62 scientists and experts have signed an open letter to the next Parliament of Australia, calling for whichever party that wins Government this Saturday to make urgent action on climate change a top priority for the 46th Parliament of Australia.
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The Australia Institute made a submission to the NSW Rail Access Undertaking - Review of the rate of return and remaining mine life - Draft Report (‘Draft Report’).
The review assesses aspects of charges that apply to access several rail networks in NSW. Specifically, it considers the rate of return Government-owned RailCorp, can use in calculations of access charges to the rail assets it owns and manages.
Documents obtained by the Australia Institute shows that mining is experiencing a crisis in public trust among Queenslanders, with coal mining particularly unfavourable.
The Queensland Resources Council (QRC) commissioned polling company Ipsos to conduct this research on the industry's reputation because it has observed a “decline in positive (public) sentiment” about the QLD resource sector, and can see that “extending to governments with political support” and are “worried about reputation of QLD resources sector” overall.
The Australia Institute made a submission on the AEMC’s draft determination on the Northern Gas Pipeline – Derogation from Part 23.
The Northern Gas Pipeline from the NT was given special treatment outside the National Gas Rules. The exemption is problematic and based on an “anomaly”. It should be revoked for future pipelines, to prevent subsidising new unconventional gas development in the NT.
The recent modelling of climate action produced by Brian Fisher is a complete outlier compared to an analysis of over 20 recent modelling exercises and Treasury models, according to new research from the Australia Institute Climate & Energy Program.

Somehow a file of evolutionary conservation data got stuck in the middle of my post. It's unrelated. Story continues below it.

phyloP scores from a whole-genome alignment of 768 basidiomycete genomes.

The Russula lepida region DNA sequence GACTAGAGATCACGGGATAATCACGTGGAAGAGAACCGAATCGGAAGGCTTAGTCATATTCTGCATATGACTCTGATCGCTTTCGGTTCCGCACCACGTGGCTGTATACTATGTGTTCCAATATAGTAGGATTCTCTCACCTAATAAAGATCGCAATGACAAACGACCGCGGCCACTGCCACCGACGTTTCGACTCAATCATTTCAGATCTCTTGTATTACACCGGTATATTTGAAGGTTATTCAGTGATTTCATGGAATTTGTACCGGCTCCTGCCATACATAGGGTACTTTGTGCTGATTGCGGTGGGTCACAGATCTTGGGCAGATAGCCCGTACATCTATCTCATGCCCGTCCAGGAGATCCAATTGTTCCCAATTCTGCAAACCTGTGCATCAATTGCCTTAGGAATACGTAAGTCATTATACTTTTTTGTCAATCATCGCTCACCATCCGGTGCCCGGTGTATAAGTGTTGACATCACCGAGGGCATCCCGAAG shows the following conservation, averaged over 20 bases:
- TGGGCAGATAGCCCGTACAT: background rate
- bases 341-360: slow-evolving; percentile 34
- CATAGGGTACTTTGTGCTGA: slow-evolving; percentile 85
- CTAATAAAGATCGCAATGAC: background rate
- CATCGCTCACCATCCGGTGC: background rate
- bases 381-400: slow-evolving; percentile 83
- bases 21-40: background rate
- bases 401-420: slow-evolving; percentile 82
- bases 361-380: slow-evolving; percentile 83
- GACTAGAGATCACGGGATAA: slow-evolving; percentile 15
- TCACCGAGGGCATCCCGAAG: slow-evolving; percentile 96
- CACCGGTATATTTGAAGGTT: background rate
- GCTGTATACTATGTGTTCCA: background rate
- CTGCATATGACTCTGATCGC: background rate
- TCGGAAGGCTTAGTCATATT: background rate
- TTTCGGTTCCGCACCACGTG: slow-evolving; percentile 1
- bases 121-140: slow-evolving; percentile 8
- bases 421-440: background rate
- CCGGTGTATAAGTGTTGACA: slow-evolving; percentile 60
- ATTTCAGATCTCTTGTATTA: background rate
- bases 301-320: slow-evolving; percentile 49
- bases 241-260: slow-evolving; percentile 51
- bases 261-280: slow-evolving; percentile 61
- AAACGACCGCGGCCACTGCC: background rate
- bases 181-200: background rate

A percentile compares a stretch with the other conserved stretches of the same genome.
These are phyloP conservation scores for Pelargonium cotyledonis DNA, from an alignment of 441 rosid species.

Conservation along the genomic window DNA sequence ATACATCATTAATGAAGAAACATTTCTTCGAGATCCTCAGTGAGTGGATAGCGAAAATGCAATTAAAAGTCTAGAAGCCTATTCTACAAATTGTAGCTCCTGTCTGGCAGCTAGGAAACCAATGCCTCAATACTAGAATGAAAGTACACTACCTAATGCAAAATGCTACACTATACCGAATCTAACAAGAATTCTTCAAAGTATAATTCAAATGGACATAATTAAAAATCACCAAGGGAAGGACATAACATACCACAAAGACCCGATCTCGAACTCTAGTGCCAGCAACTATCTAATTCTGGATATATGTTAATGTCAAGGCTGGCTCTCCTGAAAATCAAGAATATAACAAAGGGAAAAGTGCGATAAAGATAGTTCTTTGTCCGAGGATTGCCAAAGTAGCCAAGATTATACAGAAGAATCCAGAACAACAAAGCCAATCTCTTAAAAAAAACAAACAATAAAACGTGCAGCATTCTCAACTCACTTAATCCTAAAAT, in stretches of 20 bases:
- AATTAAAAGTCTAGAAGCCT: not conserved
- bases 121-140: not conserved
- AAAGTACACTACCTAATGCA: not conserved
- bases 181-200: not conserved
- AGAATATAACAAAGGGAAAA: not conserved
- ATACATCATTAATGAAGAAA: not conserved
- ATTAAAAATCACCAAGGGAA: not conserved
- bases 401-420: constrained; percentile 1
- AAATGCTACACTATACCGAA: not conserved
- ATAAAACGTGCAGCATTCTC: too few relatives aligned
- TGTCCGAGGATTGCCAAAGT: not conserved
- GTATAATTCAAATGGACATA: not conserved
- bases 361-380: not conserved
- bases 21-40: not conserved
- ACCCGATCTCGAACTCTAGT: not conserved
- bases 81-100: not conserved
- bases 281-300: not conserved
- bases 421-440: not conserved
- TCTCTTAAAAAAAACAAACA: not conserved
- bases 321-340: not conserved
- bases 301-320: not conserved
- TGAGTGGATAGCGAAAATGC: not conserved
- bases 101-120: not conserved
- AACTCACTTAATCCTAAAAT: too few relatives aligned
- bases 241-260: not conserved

An extensive comparison of 18 recent modelling reports and three Treasury models of climate action in Australia found the economic impacts of high ambition targets are very small to negligible.
Debate about the cost of climate action is a recurring feature of Australian politics and has been central to the political turmoil of the last decade. Advocates for delaying or limiting climate action often point to modelling that claims to show the costs of action are very high.
Australia’s current climate targets, of 26% below 2005 levels by 2030, are inadequate and leave Australians exposed to large costs from increasing climate change. In the Paris Agreement, Australia agreed current targets were too low and must be increased. According to the Climate Change Authority, Australia’s targets should be at least 45% by 2030 to be in line with the Paris Agreement.
The electorate of Dawson could suffer devastating climate impacts unless emissions are cut, and climate change is brought under control.
The Australia Institute Climate Assessment for Dawson released today has found that, if emissions continue to rise, by 2070 the electorate of Dawson is projected to experience:
The electorate of Herbert stands to be heavily impacted by climate change. Increasing floods, drought and heatwaves will impact the community’s health, environment, infrastructure and vital industries, particularly agriculture and mining unless decisive action is taken to tackle climate change
The Australia Institute’s new Climate Assessment for Herbert has found the electorate could suffer devastating climate impacts unless emissions are cut and climate change is brought under control.
If emissions continue to rise, by 2070 the electorate of Herbert is projected to experience:
New research from The Australia Institute has found that young voters and their strong interest in tackling global warming could be a significant factor at the next election in South Australia, across both the Lower House and the Senate.